TDI: There is this stereotype in America that African countries are all dirt roads, with corrupt police constantly killing the starving, famished locals. What is your perception of the nation, as you see it?
Scarlett: Hmm… Well, the nation has it’s problems, that’s for sure. AIDS is a big problem here, and so is poverty. The poor people are really poor here. In the states, you don’t have poverty like here. But the nation isn’t “going downhill,” like I’ve heard it described. People are doing well for themselves here, and the poor aren’t as poor as they were before. (Mom said that. [They] still look poor to me.) But the government is putting up better housing for the lower class people, so things are being done. And I think the Christians in this country can have a massive impact if they would minister the love of Christ to the poorer people. But another thing I’ve noticed is the country is not as Christian as in the states. There isn’t persecution or anything, but a lot less people here bother to go to church. And the racial differences aren’t a big deal here anymore, but the country is more divided in the sense of status difference. I love this country… It’s great here, but it does need it’s work, like every country in the world.

TDI: Can you briefly describe the differences in schools, from America to South Africa?
Scarlett: Ohboyo… Wow. The schools here… um… weeell… There’s a lot less Christian schools, and most of the Christian schools are A.C.E., which is the kind of school we go to now. The kids all have little “cubicles” and learn their materials by themselves. It’s a well laid out system, and requires more work than I ever put in at Plymouth. I’m not really sure what the big public schools are like here, since I’m not in one, so I don’t want to say what they’re like, and be totally off the mark. But they are pretty Godless, I would guess. All school kids wear uniforms, and that’s the biggest difference. Oh, school in America was really easy, academics wise. I didn’t have to study, EVER. But I think you need to put in more of an effort to do well at school here. I definitely had more fun at school than I do here… Not saying schools not nice. But I don’t go to school to socialize nowadays, like a did at Plymouth. (Shame on me.)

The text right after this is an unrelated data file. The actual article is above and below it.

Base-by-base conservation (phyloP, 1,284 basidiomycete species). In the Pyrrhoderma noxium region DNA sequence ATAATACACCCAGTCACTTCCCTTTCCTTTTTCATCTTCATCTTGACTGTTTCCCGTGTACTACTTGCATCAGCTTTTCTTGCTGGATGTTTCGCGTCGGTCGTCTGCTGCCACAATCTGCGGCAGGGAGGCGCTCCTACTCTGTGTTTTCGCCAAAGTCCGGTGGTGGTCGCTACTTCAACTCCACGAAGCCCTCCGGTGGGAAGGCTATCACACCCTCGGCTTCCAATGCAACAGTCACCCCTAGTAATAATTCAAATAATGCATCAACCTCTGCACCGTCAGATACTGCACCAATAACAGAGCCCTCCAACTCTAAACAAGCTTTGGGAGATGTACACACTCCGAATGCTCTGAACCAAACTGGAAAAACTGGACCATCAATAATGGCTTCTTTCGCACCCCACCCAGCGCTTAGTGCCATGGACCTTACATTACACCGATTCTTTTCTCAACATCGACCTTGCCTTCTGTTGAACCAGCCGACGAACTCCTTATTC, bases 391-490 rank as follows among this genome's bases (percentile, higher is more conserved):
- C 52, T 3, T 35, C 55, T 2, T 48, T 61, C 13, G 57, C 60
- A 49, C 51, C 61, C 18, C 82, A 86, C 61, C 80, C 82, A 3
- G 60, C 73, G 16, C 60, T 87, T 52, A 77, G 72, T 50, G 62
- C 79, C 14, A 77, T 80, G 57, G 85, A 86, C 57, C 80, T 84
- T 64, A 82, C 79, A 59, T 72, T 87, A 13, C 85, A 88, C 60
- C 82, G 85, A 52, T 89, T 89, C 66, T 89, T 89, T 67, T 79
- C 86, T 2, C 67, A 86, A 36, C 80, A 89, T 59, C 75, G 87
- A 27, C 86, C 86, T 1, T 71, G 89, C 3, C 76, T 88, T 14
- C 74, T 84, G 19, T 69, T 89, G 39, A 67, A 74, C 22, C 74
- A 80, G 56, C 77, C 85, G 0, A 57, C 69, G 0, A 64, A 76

TDI: Finally, what can we expect on your blog in the future?
Scarlett: My blog… Ha! I hope to keep posting on anything worth noting that would amuse you guys, even though it might seem ordinary to me. Of course, once we’ve been here a long time, there will be less… quirky things happening, especially after we move out of the rental house. Haha. But I do hope to keep posting, as long as I have an audience that wants me there.

TDI: Scarlett, thanks for doing this interview. It’s been a pleasure.
Scarlett: No prob… It was fun.


Related links: Read Scarlett’s Blog
Listen to exclusive podcasts that include Scarlett
Photo Spread: A Night at the Miskins

Previous e-mail Interview(s): John Sikma Speaks Out

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4 Responses to “Living in South Africa w/Scarlett Miskin”

  1. Nate Says:

    Thanks for bringing that to us eChuck. Maybe some more missionary interviews in the future?

  2. scarletta miskinivitch Says:

    help!! those are horrible pictures!! no one told me my picture would be on this interview!! hope that was a goon one..:)

  3. Erika Says:

    great interview…so typically scarlett!! Good job.

  4. scarletta miskinivitch Says:

    what do you mean so typically scarlett erika?? tell me…:D:D